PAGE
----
Legal notices filed by a police desk clerk with whom Foxworth had an affair before he became chief sparked a sex scandal and three-month investigation.
Potter said during a news conference Friday that most of the allegations against Foxworth were not substantiated by the investigation, but that Foxworth had used poor judgment in sharing department information with the woman.
Jackie Gaines has thousands of stories to tell. As the first woman to lead the annual fund-raising campaign for United Way of the Columbia-Willamette, Gaines is eager to tell all of her stories to those who want to help their neighbors.
Her stories go back 20 years, when she lived in Baltimore, Md., and worked as the president and CEO of a United Way-funded agency. They continued when she became a United Way volunteer, then a board member.
Blues lovers from throughout the world will head for Portland from Friday, June 30, through Tuesday, July 4, to relax on the grassy banks of the Willamette River and celebrate the blues at the 2006 Safeway Waterfront Blues Festival, presented by First Tech Credit Union.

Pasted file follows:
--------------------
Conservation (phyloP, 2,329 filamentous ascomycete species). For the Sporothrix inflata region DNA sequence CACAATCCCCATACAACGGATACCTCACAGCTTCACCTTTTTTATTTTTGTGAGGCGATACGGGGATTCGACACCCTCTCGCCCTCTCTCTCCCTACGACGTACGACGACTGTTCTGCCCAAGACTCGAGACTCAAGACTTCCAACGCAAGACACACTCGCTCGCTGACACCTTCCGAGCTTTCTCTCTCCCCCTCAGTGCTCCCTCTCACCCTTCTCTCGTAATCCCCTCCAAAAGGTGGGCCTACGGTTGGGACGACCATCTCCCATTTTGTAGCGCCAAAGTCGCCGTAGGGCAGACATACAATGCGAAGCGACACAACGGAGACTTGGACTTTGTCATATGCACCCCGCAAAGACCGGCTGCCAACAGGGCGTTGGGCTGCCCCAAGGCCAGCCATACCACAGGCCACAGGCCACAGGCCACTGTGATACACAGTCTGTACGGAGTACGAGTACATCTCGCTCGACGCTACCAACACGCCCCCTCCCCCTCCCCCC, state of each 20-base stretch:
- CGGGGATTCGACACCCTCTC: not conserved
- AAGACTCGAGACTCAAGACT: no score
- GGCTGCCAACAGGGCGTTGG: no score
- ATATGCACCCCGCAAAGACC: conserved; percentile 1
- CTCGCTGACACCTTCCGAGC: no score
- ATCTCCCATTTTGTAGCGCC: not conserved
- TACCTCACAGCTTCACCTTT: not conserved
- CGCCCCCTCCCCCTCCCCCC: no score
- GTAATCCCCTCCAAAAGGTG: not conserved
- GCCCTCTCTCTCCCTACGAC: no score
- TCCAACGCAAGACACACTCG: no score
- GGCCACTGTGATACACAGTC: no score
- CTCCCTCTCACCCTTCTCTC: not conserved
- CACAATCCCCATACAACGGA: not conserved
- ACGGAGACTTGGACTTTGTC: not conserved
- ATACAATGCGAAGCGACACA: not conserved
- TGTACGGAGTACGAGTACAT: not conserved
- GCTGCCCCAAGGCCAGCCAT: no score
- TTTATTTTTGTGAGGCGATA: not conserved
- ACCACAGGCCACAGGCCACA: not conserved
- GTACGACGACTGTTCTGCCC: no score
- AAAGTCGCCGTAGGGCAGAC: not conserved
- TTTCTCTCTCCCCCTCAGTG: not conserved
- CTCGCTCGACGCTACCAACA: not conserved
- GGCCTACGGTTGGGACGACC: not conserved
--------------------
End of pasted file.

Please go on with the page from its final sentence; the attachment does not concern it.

The festival is the major annual fund-raiser for Oregon Food Bank, a charitable nonprofit agency. All festival proceeds benefit Oregon Food Bank's work to eliminate hunger through its network of 20 regional food banks and 894 hunger-relief agencies in Oregon and Clark County, Wash.
Gov. Chris Gregoire
OLYMPIA—Washington Gov. Chris Gregoire said she will not compel any of the state's National Guard troops to serve on the Mexican border if they're asked.
"I'm not going to force any National Guard member to go there," Gregoire said. "If I have volunteers who want to, we will support their request."
Part of the charm of living in many inner North and Northeast Portland neighborhoods is their age. The stately old homes, the big front porches, the stout trees overhanging the streets.
But many of those same old homes that charm us with their craftsmanship and character hold an old danger left over from a time when we didn't know as much as we do today: lead-based paint.
Former Portland City Council candidate Emilie Boyles, who was accused of misspending taxpayer money during her thwarted run for Portland City Council, must repay the $145,000 she was given plus $14,000 in penalties and interest, an appeals judge said.